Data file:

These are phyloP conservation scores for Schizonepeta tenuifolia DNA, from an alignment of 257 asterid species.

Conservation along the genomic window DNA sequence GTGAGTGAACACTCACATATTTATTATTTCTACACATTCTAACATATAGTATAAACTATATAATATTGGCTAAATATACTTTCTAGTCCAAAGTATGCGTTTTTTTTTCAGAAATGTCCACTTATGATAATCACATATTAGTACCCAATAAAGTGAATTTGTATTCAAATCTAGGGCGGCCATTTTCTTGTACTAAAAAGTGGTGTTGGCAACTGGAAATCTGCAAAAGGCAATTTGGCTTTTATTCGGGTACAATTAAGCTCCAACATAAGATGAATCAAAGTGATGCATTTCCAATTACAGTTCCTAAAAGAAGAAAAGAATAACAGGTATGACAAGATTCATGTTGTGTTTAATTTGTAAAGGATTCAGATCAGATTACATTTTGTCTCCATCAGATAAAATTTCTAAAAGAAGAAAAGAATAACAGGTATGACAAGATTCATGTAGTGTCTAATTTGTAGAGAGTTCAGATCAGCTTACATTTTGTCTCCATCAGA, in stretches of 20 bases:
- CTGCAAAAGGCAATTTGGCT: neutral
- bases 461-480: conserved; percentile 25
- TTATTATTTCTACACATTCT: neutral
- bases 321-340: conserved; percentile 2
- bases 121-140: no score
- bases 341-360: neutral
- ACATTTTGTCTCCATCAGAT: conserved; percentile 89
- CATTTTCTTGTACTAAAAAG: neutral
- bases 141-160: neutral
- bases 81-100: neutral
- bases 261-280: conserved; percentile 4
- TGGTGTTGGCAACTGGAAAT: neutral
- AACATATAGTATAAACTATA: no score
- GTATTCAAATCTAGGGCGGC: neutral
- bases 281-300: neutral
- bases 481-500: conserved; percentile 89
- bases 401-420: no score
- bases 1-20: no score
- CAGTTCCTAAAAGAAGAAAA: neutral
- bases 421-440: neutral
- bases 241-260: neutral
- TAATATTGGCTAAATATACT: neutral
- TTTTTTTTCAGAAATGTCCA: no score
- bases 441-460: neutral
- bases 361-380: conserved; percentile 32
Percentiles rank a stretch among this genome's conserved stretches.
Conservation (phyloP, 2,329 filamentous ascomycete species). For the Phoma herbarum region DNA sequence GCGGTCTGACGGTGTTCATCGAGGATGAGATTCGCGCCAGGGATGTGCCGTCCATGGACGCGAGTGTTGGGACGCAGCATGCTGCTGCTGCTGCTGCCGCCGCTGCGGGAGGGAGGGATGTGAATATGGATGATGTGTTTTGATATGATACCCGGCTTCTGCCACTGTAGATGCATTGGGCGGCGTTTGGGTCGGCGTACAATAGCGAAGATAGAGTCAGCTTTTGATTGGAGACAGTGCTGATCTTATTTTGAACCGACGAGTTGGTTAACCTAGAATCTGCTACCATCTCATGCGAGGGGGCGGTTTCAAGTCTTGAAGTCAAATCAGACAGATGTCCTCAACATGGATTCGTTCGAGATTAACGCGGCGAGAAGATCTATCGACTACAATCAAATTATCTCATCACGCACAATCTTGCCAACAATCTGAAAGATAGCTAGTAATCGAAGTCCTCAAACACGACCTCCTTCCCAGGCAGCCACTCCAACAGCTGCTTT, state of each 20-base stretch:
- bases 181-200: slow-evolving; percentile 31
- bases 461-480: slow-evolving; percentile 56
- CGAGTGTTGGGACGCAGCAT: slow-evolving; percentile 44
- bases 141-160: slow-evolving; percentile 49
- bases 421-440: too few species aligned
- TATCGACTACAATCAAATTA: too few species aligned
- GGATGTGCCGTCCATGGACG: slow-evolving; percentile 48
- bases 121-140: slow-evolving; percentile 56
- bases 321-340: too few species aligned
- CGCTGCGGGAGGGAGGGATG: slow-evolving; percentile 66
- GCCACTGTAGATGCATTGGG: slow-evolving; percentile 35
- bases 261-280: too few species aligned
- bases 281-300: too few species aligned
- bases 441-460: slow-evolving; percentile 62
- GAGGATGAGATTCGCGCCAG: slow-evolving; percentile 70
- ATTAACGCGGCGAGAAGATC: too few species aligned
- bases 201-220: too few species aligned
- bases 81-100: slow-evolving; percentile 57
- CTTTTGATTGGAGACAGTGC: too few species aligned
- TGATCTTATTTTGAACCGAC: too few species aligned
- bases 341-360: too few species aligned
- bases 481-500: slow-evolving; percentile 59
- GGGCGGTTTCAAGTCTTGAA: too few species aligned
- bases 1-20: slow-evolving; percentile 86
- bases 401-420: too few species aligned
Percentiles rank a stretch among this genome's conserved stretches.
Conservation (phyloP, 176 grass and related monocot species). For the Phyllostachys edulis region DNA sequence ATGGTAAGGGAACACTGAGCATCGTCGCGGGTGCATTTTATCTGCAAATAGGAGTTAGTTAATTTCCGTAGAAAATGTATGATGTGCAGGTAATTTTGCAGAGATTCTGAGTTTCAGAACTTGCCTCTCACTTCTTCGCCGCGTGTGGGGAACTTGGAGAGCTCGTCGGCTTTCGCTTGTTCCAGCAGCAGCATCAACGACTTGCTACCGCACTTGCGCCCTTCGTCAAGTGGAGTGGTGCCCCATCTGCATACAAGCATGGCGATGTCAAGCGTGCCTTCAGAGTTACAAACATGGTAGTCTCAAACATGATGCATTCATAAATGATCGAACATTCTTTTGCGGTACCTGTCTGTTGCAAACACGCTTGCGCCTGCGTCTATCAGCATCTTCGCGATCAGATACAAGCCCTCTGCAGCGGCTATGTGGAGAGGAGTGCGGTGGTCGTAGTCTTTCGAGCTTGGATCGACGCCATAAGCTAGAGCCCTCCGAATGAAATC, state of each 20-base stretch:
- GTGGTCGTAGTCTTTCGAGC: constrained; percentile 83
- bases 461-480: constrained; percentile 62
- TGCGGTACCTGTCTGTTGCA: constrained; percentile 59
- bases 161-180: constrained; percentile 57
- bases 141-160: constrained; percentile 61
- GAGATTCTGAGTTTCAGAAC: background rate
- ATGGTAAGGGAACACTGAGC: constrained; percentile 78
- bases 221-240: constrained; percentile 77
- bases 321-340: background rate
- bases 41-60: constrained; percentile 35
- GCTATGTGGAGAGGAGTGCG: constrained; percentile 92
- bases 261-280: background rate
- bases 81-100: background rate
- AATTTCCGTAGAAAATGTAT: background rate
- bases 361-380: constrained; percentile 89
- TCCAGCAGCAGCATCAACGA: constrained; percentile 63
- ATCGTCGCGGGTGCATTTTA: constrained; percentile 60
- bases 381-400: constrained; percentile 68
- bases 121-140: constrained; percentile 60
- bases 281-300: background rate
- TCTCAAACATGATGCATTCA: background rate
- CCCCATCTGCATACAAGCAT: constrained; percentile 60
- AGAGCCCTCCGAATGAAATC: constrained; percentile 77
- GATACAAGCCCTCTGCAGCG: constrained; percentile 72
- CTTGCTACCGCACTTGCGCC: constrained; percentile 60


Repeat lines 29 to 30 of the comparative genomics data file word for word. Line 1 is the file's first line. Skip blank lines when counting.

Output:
Conservation (phyloP, 2,329 filamentous ascomycete species). For the Phoma herbarum region DNA sequence GCGGTCTGACGGTGTTCATCGAGGATGAGATTCGCGCCAGGGATGTGCCGTCCATGGACGCGAGTGTTGGGACGCAGCATGCTGCTGCTGCTGCTGCCGCCGCTGCGGGAGGGAGGGATGTGAATATGGATGATGTGTTTTGATATGATACCCGGCTTCTGCCACTGTAGATGCATTGGGCGGCGTTTGGGTCGGCGTACAATAGCGAAGATAGAGTCAGCTTTTGATTGGAGACAGTGCTGATCTTATTTTGAACCGACGAGTTGGTTAACCTAGAATCTGCTACCATCTCATGCGAGGGGGCGGTTTCAAGTCTTGAAGTCAAATCAGACAGATGTCCTCAACATGGATTCGTTCGAGATTAACGCGGCGAGAAGATCTATCGACTACAATCAAATTATCTCATCACGCACAATCTTGCCAACAATCTGAAAGATAGCTAGTAATCGAAGTCCTCAAACACGACCTCCTTCCCAGGCAGCCACTCCAACAGCTGCTTT, state of each 20-base stretch:
- bases 181-200: slow-evolving; percentile 31